On Aug. 30, Sweeties Big Fun at Pinecrest in Orange had its last day of business.
A victim of the COVID-19 pandemic and the loss of retail sales, co-owner Steve Presser said he and his partner, Tom Scheiman, president of b.a. Sweetie Company in Cleveland, decided to shutter the concept two years after opening.
“When COVID-19 hit back in March, we took all of the precautionary steps that all good businesspeople would do,” Presser told the Cleveland Jewish News Dec. 1. “But, business for brick-and-mortar businesses has become more and more difficult as time has gone on. So for us, when we closed in March, we reevaluated where we were, saw the numbers, participated in the Payroll Protection Program, and could still see the negative trending of numbers. It became a point that at the end of the summer we would not stay open.”
Presser, who created Big Fun, a vintage toy and oddities store that was a 27-year fixture in the Coventry neighborhood in Cleveland Heights until closing in February 2018, said his time partnering with Scheiman at Sweeties Big Fun was meaningful and “great to try.”
“But, we caught a tough economy and when COVID-19 kicked in, it was like a nail in the coffin,” he said. “Tom has several businesses and partnerships, and Sweeties is his, and this concept was a unique stand-alone thing. He is a wonderful person. He also offered our key employees jobs with him and that was important to me.”
With the closure of Sweeties Big Fun, Big Fun stores no longer exist in Northeast Ohio. Big Fun once had a location on Cleveland’s west side. A Columbus location exists, though Presser hasn’t been involved for more than 7 years. But he said this is not the end of what he created.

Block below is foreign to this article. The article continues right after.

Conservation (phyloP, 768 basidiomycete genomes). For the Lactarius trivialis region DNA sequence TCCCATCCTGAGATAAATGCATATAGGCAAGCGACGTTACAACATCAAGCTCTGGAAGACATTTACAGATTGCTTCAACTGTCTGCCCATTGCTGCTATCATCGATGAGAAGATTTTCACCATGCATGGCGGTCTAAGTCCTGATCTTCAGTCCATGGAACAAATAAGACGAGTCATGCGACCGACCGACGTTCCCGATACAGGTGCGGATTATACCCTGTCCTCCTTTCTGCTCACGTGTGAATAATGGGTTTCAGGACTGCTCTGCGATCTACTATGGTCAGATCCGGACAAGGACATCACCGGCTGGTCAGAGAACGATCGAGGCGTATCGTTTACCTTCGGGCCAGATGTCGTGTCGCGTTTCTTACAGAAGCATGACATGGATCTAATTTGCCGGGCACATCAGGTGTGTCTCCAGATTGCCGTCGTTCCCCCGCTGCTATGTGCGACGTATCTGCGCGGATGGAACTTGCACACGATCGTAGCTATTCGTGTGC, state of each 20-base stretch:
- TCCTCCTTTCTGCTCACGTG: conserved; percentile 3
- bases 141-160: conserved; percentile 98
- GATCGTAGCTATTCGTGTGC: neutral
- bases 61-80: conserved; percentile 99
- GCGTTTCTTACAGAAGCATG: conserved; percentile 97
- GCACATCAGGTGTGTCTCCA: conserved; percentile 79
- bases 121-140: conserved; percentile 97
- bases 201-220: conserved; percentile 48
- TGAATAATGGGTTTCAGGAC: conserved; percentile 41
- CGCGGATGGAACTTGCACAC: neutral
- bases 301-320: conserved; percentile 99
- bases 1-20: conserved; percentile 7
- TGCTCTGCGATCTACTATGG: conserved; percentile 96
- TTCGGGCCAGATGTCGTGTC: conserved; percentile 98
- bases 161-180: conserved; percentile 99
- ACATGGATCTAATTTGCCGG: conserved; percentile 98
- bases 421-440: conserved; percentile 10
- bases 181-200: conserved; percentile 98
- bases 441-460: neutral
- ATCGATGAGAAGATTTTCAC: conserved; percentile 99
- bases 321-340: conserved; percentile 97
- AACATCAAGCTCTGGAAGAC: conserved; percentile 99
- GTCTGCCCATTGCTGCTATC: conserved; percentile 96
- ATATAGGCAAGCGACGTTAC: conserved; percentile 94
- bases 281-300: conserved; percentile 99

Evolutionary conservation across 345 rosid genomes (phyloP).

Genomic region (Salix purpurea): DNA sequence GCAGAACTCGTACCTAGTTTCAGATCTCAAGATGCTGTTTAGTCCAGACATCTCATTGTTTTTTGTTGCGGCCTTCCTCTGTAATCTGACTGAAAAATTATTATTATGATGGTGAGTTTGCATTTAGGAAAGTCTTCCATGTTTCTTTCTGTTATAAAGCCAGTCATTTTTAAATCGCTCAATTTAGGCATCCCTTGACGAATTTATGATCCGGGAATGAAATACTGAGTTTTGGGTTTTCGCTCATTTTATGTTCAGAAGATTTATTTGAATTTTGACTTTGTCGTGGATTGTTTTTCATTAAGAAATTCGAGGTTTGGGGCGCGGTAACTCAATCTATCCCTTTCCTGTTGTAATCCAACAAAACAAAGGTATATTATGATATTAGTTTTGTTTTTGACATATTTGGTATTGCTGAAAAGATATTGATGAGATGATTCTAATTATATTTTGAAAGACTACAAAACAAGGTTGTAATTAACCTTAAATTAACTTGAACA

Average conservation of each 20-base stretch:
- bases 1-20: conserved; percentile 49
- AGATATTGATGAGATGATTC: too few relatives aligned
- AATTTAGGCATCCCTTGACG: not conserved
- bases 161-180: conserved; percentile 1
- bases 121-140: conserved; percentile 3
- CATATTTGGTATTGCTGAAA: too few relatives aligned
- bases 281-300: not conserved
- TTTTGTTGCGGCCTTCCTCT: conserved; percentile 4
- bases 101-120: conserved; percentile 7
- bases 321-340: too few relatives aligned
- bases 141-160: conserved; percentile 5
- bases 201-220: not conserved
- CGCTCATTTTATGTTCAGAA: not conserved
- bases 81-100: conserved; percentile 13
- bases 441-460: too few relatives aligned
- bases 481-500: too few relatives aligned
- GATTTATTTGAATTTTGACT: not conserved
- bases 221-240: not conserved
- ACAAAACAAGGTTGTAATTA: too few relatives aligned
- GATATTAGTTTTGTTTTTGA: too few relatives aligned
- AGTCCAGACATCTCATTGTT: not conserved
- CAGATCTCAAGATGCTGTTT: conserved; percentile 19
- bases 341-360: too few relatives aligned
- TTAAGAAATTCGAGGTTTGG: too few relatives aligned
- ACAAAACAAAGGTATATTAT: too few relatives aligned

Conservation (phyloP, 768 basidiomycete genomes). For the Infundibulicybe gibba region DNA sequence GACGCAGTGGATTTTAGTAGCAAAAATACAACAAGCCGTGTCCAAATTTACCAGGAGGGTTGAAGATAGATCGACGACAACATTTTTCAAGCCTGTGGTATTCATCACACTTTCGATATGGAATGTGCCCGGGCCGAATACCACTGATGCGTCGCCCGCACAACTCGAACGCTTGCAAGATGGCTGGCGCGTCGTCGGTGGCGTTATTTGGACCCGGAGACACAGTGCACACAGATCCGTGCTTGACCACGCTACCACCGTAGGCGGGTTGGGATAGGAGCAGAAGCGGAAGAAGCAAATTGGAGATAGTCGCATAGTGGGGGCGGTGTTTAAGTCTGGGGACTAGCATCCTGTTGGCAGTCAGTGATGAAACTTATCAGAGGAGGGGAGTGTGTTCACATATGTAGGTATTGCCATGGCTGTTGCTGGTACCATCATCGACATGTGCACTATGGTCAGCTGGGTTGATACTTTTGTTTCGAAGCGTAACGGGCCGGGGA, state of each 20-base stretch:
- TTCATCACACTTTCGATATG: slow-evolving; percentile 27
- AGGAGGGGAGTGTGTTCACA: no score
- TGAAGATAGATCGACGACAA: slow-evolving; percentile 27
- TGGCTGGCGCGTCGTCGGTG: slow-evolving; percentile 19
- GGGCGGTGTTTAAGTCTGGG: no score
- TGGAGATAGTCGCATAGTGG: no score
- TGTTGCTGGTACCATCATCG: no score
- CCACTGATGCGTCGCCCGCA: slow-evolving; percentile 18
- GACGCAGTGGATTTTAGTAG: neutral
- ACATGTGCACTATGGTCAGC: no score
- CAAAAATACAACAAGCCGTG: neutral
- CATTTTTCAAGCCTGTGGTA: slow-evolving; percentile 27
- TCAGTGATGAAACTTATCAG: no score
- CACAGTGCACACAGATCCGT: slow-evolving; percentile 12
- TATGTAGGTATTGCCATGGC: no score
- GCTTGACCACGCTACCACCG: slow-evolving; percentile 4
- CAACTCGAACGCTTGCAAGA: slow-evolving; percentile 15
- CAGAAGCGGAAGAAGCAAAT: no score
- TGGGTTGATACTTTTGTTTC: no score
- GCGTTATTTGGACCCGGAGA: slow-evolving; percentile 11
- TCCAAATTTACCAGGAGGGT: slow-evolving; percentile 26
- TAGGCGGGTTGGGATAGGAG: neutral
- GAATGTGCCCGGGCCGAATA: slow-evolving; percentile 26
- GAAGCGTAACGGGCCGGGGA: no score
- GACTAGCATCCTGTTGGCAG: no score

Armed with his unique eye for vintage toys, unusual furniture and mid-century modern items, Presser said Big Fun has gone remote – with many of his items packed into his home office in Cleveland Heights.
“I don’t ever want to say Big Fun is over,” he said. “This is like Big Fun on steroids, packed into an 11-by-13 room. I was in business, this month as we speak, for 30 years. I opened the first store in April 1991, but had a pop-up event in November 1990. So, I have accumulated a large client base. I love unusual and unique things and I’m still buying things like toys, art, furniture and jewelry.”
Presser said he plans to keep an eye out for items customers may have sought in the past.
He said he can’t sit still, even though he might not know what the next chapter brings for him and the Big Fun name. Still, Presser said he knows he will always love people and unusual items.
“That is what keeps me going,” he said. “I don’t ever want Big Fun to die so to speak. But as long as it lives in spirit, I am happy about that. Our mission, for the most part, was you come shopping and leave smiling. We wanted people to feel better after they left our store. Hopefully, that is lasting. So, a brick and mortar location? No. But, Big Fun will always spiritually be here. I’m still out here, having fun and buying toys.”